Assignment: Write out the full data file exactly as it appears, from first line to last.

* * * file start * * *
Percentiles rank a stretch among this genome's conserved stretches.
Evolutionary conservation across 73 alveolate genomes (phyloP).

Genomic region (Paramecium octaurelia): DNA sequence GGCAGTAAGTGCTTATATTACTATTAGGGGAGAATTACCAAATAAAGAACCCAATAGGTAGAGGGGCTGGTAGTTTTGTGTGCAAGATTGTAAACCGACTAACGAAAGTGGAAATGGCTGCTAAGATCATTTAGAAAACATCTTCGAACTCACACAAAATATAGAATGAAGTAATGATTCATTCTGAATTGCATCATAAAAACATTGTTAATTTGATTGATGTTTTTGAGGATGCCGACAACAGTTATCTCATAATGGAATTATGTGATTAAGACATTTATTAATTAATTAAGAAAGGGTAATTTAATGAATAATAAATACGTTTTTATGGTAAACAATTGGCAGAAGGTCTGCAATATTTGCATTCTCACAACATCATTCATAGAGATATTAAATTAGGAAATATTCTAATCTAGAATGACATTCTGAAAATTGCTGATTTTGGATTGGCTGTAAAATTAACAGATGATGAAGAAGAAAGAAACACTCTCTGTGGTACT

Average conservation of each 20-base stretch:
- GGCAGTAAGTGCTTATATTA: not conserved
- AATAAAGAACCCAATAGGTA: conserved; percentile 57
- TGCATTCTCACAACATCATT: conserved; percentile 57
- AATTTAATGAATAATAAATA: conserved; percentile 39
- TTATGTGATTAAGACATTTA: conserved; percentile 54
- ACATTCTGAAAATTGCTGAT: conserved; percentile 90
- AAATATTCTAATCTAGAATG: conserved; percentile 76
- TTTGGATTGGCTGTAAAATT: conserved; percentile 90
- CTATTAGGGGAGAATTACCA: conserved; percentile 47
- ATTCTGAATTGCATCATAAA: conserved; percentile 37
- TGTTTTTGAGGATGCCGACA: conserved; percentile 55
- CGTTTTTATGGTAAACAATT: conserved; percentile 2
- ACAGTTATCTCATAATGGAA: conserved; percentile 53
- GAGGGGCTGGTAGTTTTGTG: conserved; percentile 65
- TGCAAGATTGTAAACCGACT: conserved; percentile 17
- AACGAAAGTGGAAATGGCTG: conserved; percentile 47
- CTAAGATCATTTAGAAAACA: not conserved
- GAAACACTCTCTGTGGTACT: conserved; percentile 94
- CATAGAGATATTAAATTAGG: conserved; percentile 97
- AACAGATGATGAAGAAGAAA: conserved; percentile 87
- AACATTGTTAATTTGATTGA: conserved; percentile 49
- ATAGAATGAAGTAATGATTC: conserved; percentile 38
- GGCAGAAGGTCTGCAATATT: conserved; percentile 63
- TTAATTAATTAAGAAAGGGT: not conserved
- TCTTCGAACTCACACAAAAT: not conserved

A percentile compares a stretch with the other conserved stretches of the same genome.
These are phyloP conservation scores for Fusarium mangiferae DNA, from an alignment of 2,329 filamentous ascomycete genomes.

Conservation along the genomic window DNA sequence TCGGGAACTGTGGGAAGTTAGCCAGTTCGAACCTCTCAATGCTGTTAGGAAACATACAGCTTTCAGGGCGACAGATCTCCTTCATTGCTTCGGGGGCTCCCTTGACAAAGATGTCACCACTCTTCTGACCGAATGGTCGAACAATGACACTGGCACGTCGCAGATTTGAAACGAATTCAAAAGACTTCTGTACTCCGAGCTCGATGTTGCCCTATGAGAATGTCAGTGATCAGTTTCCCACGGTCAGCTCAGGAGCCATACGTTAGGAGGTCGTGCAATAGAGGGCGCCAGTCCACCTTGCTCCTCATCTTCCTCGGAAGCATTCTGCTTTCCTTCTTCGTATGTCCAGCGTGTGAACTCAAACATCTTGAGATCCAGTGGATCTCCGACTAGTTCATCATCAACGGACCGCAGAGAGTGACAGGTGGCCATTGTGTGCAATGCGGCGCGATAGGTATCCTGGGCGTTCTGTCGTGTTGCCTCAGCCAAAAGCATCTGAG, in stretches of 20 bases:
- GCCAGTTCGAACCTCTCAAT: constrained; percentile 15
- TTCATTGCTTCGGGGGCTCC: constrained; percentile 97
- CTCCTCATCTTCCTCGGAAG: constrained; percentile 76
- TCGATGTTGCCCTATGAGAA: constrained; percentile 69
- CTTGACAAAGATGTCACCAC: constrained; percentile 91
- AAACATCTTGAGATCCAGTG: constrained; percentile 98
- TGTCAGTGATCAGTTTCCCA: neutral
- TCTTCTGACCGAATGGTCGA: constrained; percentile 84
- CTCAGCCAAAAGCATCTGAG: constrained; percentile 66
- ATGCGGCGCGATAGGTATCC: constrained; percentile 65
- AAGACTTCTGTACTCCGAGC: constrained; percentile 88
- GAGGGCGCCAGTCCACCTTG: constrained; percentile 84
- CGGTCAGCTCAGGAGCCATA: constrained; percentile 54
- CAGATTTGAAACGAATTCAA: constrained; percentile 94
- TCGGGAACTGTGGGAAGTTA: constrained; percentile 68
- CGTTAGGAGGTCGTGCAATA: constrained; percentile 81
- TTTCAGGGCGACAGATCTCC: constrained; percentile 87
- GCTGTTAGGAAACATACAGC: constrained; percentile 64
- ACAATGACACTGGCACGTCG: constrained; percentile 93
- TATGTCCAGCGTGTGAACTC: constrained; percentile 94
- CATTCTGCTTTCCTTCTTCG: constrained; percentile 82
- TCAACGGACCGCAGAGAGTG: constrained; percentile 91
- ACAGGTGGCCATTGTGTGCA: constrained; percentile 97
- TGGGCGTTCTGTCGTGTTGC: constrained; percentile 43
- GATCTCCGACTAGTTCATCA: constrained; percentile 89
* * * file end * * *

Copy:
Percentiles rank a stretch among this genome's conserved stretches.
Evolutionary conservation across 73 alveolate genomes (phyloP).

Genomic region (Paramecium octaurelia): DNA sequence GGCAGTAAGTGCTTATATTACTATTAGGGGAGAATTACCAAATAAAGAACCCAATAGGTAGAGGGGCTGGTAGTTTTGTGTGCAAGATTGTAAACCGACTAACGAAAGTGGAAATGGCTGCTAAGATCATTTAGAAAACATCTTCGAACTCACACAAAATATAGAATGAAGTAATGATTCATTCTGAATTGCATCATAAAAACATTGTTAATTTGATTGATGTTTTTGAGGATGCCGACAACAGTTATCTCATAATGGAATTATGTGATTAAGACATTTATTAATTAATTAAGAAAGGGTAATTTAATGAATAATAAATACGTTTTTATGGTAAACAATTGGCAGAAGGTCTGCAATATTTGCATTCTCACAACATCATTCATAGAGATATTAAATTAGGAAATATTCTAATCTAGAATGACATTCTGAAAATTGCTGATTTTGGATTGGCTGTAAAATTAACAGATGATGAAGAAGAAAGAAACACTCTCTGTGGTACT

Average conservation of each 20-base stretch:
- GGCAGTAAGTGCTTATATTA: not conserved
- AATAAAGAACCCAATAGGTA: conserved; percentile 57
- TGCATTCTCACAACATCATT: conserved; percentile 57
- AATTTAATGAATAATAAATA: conserved; percentile 39
- TTATGTGATTAAGACATTTA: conserved; percentile 54
- ACATTCTGAAAATTGCTGAT: conserved; percentile 90
- AAATATTCTAATCTAGAATG: conserved; percentile 76
- TTTGGATTGGCTGTAAAATT: conserved; percentile 90
- CTATTAGGGGAGAATTACCA: conserved; percentile 47
- ATTCTGAATTGCATCATAAA: conserved; percentile 37
- TGTTTTTGAGGATGCCGACA: conserved; percentile 55
- CGTTTTTATGGTAAACAATT: conserved; percentile 2
- ACAGTTATCTCATAATGGAA: conserved; percentile 53
- GAGGGGCTGGTAGTTTTGTG: conserved; percentile 65
- TGCAAGATTGTAAACCGACT: conserved; percentile 17
- AACGAAAGTGGAAATGGCTG: conserved; percentile 47
- CTAAGATCATTTAGAAAACA: not conserved
- GAAACACTCTCTGTGGTACT: conserved; percentile 94
- CATAGAGATATTAAATTAGG: conserved; percentile 97
- AACAGATGATGAAGAAGAAA: conserved; percentile 87
- AACATTGTTAATTTGATTGA: conserved; percentile 49
- ATAGAATGAAGTAATGATTC: conserved; percentile 38
- GGCAGAAGGTCTGCAATATT: conserved; percentile 63
- TTAATTAATTAAGAAAGGGT: not conserved
- TCTTCGAACTCACACAAAAT: not conserved

A percentile compares a stretch with the other conserved stretches of the same genome.
These are phyloP conservation scores for Fusarium mangiferae DNA, from an alignment of 2,329 filamentous ascomycete genomes.

Conservation along the genomic window DNA sequence TCGGGAACTGTGGGAAGTTAGCCAGTTCGAACCTCTCAATGCTGTTAGGAAACATACAGCTTTCAGGGCGACAGATCTCCTTCATTGCTTCGGGGGCTCCCTTGACAAAGATGTCACCACTCTTCTGACCGAATGGTCGAACAATGACACTGGCACGTCGCAGATTTGAAACGAATTCAAAAGACTTCTGTACTCCGAGCTCGATGTTGCCCTATGAGAATGTCAGTGATCAGTTTCCCACGGTCAGCTCAGGAGCCATACGTTAGGAGGTCGTGCAATAGAGGGCGCCAGTCCACCTTGCTCCTCATCTTCCTCGGAAGCATTCTGCTTTCCTTCTTCGTATGTCCAGCGTGTGAACTCAAACATCTTGAGATCCAGTGGATCTCCGACTAGTTCATCATCAACGGACCGCAGAGAGTGACAGGTGGCCATTGTGTGCAATGCGGCGCGATAGGTATCCTGGGCGTTCTGTCGTGTTGCCTCAGCCAAAAGCATCTGAG, in stretches of 20 bases:
- GCCAGTTCGAACCTCTCAAT: constrained; percentile 15
- TTCATTGCTTCGGGGGCTCC: constrained; percentile 97
- CTCCTCATCTTCCTCGGAAG: constrained; percentile 76
- TCGATGTTGCCCTATGAGAA: constrained; percentile 69
- CTTGACAAAGATGTCACCAC: constrained; percentile 91
- AAACATCTTGAGATCCAGTG: constrained; percentile 98
- TGTCAGTGATCAGTTTCCCA: neutral
- TCTTCTGACCGAATGGTCGA: constrained; percentile 84
- CTCAGCCAAAAGCATCTGAG: constrained; percentile 66
- ATGCGGCGCGATAGGTATCC: constrained; percentile 65
- AAGACTTCTGTACTCCGAGC: constrained; percentile 88
- GAGGGCGCCAGTCCACCTTG: constrained; percentile 84
- CGGTCAGCTCAGGAGCCATA: constrained; percentile 54
- CAGATTTGAAACGAATTCAA: constrained; percentile 94
- TCGGGAACTGTGGGAAGTTA: constrained; percentile 68
- CGTTAGGAGGTCGTGCAATA: constrained; percentile 81
- TTTCAGGGCGACAGATCTCC: constrained; percentile 87
- GCTGTTAGGAAACATACAGC: constrained; percentile 64
- ACAATGACACTGGCACGTCG: constrained; percentile 93
- TATGTCCAGCGTGTGAACTC: constrained; percentile 94
- CATTCTGCTTTCCTTCTTCG: constrained; percentile 82
- TCAACGGACCGCAGAGAGTG: constrained; percentile 91
- ACAGGTGGCCATTGTGTGCA: constrained; percentile 97
- TGGGCGTTCTGTCGTGTTGC: constrained; percentile 43
- GATCTCCGACTAGTTCATCA: constrained; percentile 89